I see a few familiar faces at the final table, and I have started to take better notes on players. The smallest stack (just over a big blind) gets knocked out and then I take out the former chip leader with AK vs K9 (king on the flop). I would have been very annoyed if I was in his shoes. He had a massive chip lead late in the tournament, and walked out with a profit of $7 or there abouts. Personally, I was glad I got him and not just for the chips. That meant twice I was moved to a table with a massive chip leader and twice I managed to take their chips away. I was still chip leader at the final table, but with only just over 25% of the chips I was in no way a dominating position.

The smallest stack was now around 11K, and the blinds were 500/1,000 so they still had some wiggle room, albeit not much. The 11K was seated to my right, and I had him pegged as a fairly decent player, tight with his starting hand selection. He pushed all-in in front of me when I had AQc.

Now even though this is the small stack pushing into the biggest stack at the table, I didn’t like it. AQc is a nice starting hand, but do I want to call off a third of my stack with it here? I know this guy isn’t a maniac, seems smart enough. It could be a steal I guess, but it would only be a guess. I thought he probably has a pair – any pair even – or an ace plus a picture card. Out of all those starting hands, very few am I in front of. The majority it is a coin flip, and with myself in good position I don’t feel like a coin flip for a third of my chips at this stage. So in what can be seen as a very timid or tight move, I folded. In fact, everyone did and he took the blinds and antes so I’ll never know if that was the right decision.

With so many medium stacks in play, I knew if I wanted to get a top 4 finish I wouldn’t be able to do it by folding. I managed to take out one more player with AJ vs KJ on a jack high flop. We got down to the final five when two brutal suckouts occurred – and I was involved in neither luckily. However, it now meant that I was the short stack out of the final three. A short stack, but at least I earned every chip I had damn it!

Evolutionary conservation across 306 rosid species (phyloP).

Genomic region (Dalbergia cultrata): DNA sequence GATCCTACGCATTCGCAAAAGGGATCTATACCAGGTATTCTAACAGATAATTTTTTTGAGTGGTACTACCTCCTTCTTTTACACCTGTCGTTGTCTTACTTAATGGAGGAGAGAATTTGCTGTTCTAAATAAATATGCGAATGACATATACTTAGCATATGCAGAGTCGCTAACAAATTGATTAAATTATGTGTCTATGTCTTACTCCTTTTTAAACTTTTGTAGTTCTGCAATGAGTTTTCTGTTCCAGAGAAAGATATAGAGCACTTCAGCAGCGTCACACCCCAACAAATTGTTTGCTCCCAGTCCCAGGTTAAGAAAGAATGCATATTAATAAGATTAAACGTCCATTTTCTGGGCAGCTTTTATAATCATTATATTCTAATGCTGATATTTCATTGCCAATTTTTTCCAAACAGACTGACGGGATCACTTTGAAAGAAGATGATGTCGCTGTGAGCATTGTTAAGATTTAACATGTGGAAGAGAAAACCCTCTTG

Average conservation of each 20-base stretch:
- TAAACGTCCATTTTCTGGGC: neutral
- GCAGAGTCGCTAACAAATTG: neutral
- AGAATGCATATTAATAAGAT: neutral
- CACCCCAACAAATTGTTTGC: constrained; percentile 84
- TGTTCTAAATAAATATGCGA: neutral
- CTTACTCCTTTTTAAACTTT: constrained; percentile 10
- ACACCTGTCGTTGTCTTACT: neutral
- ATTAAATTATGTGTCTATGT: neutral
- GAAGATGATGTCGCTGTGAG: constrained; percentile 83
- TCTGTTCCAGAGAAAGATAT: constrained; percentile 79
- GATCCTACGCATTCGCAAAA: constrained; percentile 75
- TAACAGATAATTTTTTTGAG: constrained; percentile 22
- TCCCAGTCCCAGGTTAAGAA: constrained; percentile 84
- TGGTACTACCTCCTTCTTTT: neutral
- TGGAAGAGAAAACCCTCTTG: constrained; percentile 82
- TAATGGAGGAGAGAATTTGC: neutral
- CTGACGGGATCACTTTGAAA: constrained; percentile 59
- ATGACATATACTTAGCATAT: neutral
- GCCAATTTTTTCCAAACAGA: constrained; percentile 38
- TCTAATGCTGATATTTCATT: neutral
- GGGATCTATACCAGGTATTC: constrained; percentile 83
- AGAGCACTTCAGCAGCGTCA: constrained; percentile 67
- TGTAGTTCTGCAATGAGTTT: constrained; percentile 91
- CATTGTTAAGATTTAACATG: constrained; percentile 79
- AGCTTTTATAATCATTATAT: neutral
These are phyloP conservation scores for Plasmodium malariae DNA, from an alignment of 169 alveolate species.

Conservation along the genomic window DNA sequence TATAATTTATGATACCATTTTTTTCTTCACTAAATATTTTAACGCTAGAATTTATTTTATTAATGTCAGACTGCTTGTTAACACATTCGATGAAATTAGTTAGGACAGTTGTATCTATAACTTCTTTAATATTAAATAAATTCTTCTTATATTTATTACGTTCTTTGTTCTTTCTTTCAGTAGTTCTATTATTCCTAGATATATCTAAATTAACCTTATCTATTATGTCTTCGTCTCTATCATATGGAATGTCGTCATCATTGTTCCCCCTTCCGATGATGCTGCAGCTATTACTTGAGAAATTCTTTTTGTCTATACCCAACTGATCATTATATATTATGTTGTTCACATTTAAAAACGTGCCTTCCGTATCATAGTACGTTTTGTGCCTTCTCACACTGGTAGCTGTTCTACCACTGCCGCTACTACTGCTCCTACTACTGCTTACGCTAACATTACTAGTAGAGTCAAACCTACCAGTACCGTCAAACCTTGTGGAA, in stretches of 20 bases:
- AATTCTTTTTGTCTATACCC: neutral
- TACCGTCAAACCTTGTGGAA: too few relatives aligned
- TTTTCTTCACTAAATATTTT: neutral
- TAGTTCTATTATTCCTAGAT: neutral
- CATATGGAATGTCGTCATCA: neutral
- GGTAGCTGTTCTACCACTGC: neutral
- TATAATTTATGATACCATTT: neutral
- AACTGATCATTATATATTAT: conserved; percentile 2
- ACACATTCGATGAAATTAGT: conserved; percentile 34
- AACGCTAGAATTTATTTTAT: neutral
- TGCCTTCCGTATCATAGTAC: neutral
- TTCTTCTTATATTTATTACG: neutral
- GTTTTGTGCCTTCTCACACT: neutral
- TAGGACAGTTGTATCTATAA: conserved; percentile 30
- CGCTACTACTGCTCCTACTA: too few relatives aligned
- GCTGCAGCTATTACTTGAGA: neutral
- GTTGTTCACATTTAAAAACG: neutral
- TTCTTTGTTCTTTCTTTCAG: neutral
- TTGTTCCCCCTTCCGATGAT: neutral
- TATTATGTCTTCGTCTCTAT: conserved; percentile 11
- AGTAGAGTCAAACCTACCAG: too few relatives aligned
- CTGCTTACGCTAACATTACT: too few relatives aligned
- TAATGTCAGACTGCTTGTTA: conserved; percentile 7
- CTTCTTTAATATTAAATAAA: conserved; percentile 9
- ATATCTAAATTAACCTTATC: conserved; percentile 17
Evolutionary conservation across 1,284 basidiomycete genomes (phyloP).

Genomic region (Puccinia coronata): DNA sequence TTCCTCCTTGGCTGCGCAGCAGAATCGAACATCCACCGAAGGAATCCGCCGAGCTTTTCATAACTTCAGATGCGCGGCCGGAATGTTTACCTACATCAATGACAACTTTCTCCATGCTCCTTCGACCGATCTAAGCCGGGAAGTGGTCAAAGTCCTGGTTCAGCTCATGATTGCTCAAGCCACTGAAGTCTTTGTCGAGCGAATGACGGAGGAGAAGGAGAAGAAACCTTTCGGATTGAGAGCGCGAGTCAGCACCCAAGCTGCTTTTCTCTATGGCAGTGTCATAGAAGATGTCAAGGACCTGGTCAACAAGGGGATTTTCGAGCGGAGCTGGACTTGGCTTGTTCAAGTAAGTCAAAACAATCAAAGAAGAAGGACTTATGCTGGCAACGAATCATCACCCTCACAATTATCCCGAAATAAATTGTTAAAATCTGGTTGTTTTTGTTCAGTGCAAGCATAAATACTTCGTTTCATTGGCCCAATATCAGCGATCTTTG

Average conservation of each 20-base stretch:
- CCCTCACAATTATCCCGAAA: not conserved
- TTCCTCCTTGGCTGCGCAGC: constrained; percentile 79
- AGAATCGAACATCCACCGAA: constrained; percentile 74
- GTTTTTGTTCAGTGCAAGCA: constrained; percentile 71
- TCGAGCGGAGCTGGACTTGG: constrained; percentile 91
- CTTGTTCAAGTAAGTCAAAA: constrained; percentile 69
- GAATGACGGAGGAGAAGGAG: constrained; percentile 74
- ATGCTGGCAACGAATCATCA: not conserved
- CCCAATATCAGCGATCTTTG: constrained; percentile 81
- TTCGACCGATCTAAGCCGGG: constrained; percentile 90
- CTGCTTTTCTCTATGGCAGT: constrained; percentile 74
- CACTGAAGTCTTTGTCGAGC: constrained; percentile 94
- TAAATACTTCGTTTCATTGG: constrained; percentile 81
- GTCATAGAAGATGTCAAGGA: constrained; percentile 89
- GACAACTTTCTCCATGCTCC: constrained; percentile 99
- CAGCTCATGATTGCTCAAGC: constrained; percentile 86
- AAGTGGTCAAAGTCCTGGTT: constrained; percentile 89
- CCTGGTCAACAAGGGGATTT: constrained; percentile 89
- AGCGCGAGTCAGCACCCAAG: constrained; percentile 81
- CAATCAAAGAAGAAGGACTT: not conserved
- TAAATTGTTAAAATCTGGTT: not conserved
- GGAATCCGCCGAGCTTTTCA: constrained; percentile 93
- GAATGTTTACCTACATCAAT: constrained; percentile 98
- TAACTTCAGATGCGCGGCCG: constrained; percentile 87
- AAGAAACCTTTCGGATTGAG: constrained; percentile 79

So I get into a flop with both of them holding Q5o. The board comes J89. UTG checks, and I decide that I need a double up to keep speed with them both. I have 19K vs 45K and 60K. Can I steal this? If not, can I have my turn to suck out?

So for the first time in about an hour, I decided to make a move at a pot that I had no right to. I pushed and with the blinds at 1500 and 3000, the pot was big enough.

Sadly I got one call from UTG, who had QT for the flopped straight and was free rolling on me in this hand. But at least I still have a chance to chop it.

The turn was a 9 and the river another Jack – great, we’ve both got 9’s and jacks with a queen kicker! It’s a chop! What luck for me!

Oh yeah, that’s right. He already had the straight. Forgot about that. Damn it! And it had to be QT too, my new cursed hand that knocked me out!

So I didn’t bother to hang around to see who won, I grabbed my $58 prize and was happy. The bankroll will survive another week.

I played a few more SNG’s and cashed, and then on Sunday I finished out of the money in two when I saw some of the most ridiculous plays I have ever seen.

One was calling an all-in with nothing more than a 6 high flush draw – which hit, but hey what can you do? The other was the famous “bluffing into a dry side pot”. This was in 6 person SNG , which to me makes it even worse.

In one pot, I made a bet with a open ended straight draw whiel holding 67s. I got called, and missed on the river. I checked, and so did he. 7 high was good for the pot. I also won another pot with Jack high. And I still couldn't win these SNG's.

Skipping the stupid plays, all up I had a good poker weekend. As is the goal at the moment, the bank roll will survive another week.